Whether To Continue.

I read up on the web and discovered that one of the successful ways of welding cast iron cold was with nickel-iron rods. They’re not cheap and the tiny bit of weld that was needed would hardly use half a rod. Fortunately, I was able to get hold of some and Learned Counsel gave it a go. It wasn’t very nice stuff to use and through the welding glass it just bubbled away like magma.

Nickel-iron weld

The porous looking bits we then filled in with MIG, in fact we rather wished we stuck with MIG from the outset but we didn’t and we’d only learnt by trying. The last lot of weld was filed down to a straight edge on the top of the block and any tiny imperfections filled in with Araldite and filed smooth and flat.

Araldite filler

Then the head went back on and Counsel and The Great Collector turned up in the 1905 Darracq for the start-up. I mentioned that the float bowl had been throwing fuel everywhere on the last start-up and I discovered why. Someone (I really can’t think who’d be so daft) had assembled the needle in the float valve – upside down? Honestly, imagine!

1905 Darracq

So, Counsel filled the radiator and, from the replaced core plugs and the crack in the block, the water flowed back out again. Blast!

Leaks

I had a feeling that the new core plugs weren’t going to cut the mustard but a dollop of silicon usually takes care of things – it didn’t. The white circles show where the water was coming from. We drilled and filled with weld again but nothing was playing ball so, after repeated leak tests and discussions about whether to continue along the repair route, possibly with brazing….

Series 1

I made the decision to substitute either this Series I, or

Series II

this Series II engine. You may recall that I’d bought 3 of these MS engines from a lock-up in Leicester (I seemed to have picked the wrong one, just like I always pick the wrong line at the supermarket tills). I’ll whip the starter motor off the current engine and test each of the spares for oil pressure. I’m hoping the Series I is OK because I think it’s a nicer looking engine but, if it isn’t then it’ll have to be the Series II. The Series I is a ‘Gold Seal’ engine (re-manufactured by BMC) so I’m keeping my fingers crossed. The camshaft looks brand new and I’ve only to give the engine a good clean, a coat of paint and swop the ancillaries over and I should be back in business. Meanwhile, The Ambassador’s Daughter has been pulled off welding and has had to buckle down to some serious woodwork while I’m sorting out the mechanical stuff.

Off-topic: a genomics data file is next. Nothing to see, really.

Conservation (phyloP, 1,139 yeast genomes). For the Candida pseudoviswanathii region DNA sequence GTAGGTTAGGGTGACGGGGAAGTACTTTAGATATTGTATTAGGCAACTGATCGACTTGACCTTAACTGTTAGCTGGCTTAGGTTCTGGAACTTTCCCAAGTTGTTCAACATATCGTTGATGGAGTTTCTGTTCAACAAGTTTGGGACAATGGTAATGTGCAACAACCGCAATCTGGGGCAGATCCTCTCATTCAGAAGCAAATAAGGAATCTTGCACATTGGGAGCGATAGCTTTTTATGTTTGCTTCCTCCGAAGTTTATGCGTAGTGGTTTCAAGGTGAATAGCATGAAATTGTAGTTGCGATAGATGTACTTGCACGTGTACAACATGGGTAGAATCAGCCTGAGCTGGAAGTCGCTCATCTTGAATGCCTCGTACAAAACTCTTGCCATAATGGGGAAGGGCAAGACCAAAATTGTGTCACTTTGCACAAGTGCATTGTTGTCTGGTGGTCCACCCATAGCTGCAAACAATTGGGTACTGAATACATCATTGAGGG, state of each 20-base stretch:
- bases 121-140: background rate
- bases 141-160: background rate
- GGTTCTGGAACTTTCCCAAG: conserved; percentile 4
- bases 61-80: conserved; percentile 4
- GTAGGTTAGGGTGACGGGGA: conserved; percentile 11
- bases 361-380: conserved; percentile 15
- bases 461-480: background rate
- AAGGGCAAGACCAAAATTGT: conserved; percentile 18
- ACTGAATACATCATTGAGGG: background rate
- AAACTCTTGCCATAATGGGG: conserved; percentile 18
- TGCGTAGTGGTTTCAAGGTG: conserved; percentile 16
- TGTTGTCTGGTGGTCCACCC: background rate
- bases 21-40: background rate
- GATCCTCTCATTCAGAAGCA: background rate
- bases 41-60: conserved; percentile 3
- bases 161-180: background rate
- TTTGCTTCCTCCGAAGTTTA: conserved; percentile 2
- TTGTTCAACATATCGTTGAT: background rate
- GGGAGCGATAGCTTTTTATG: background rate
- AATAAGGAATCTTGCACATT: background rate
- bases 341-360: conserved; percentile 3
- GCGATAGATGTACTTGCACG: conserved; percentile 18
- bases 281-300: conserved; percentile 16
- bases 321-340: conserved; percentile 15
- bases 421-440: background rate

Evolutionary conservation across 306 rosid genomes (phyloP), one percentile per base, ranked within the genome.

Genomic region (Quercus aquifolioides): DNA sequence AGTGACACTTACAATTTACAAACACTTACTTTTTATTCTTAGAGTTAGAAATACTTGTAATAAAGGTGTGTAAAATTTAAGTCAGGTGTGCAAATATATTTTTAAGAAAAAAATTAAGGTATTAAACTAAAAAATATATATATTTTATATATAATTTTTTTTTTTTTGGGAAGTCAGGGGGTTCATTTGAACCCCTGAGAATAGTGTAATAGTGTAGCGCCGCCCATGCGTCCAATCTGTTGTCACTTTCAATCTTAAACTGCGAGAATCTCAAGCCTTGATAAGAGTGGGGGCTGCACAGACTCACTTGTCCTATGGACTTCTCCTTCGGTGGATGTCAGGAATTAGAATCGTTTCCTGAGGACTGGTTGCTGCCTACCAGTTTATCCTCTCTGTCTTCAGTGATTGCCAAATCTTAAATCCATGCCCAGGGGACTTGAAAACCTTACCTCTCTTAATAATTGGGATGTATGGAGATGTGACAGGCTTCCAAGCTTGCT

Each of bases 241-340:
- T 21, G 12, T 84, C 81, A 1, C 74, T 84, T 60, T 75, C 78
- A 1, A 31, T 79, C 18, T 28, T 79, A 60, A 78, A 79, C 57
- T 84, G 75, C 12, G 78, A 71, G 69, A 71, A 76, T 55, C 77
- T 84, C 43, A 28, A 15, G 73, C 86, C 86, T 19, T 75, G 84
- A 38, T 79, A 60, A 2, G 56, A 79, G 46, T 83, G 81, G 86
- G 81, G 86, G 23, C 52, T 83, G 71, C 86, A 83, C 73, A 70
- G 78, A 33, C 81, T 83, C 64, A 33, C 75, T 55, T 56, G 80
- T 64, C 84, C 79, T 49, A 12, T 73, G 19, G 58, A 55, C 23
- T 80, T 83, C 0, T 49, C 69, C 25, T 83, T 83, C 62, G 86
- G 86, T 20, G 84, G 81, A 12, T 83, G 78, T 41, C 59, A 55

Tail

Blocks  were glued to the rear frame to help with the shape of the aluminium turtle deck and after chiseling off the worst (and some of her hand) the final shaping was done with the plane. I might put in a couple of extra stringers in the big spaces to help take the (handbag) load.

Shaping

As I’ve said before, it’s all a bit of a hold-up but with a few early starts and some long days, the schedule shouldn’t be upset and it’s always an interesting exercise to take an engine out of a car you’ve designed and built yourself just to see if there are any snags you’ve inadvertently designed in.

Trees on the farm

Fortunately and, despite all these setbacks, the weather continues fine.

 

 

 

 

Advertisements

4 comments on “Whether To Continue.

  1. Nigel, we have a substance called JB weld that will likely fix your leaks. I have used it often in engines where nothing else would work. Does not mind high heat. Email me to discuss…

  2. John, Thanks for the heads-up. I’ve checked out the ‘JB Weld HighHeat’ and I reckon I’ve got time to give it a go. I had thought about ‘Milliput’ and ‘Belzona’ but they don’t seem to have the temperature range of the JB product. I’ve just got to make sure that the crack in the block isn’t letting water into the sump before I get too excited! Thanks again.

  3. asciimation says:

    I was wondering about using JB Weld on my A7 block/head just around the water holes where the edges are corroded away. What temperature will it take up to?

  4. Up to 400F so you’d be safe. This is the ‘High Heat’ product – I don’t know about the others but just Google it and J B Weld will come up.

Leave a Reply

Fill in your details below or click an icon to log in:

WordPress.com Logo

You are commenting using your WordPress.com account. Log Out / Change )

Twitter picture

You are commenting using your Twitter account. Log Out / Change )

Facebook photo

You are commenting using your Facebook account. Log Out / Change )

Google+ photo

You are commenting using your Google+ account. Log Out / Change )

Connecting to %s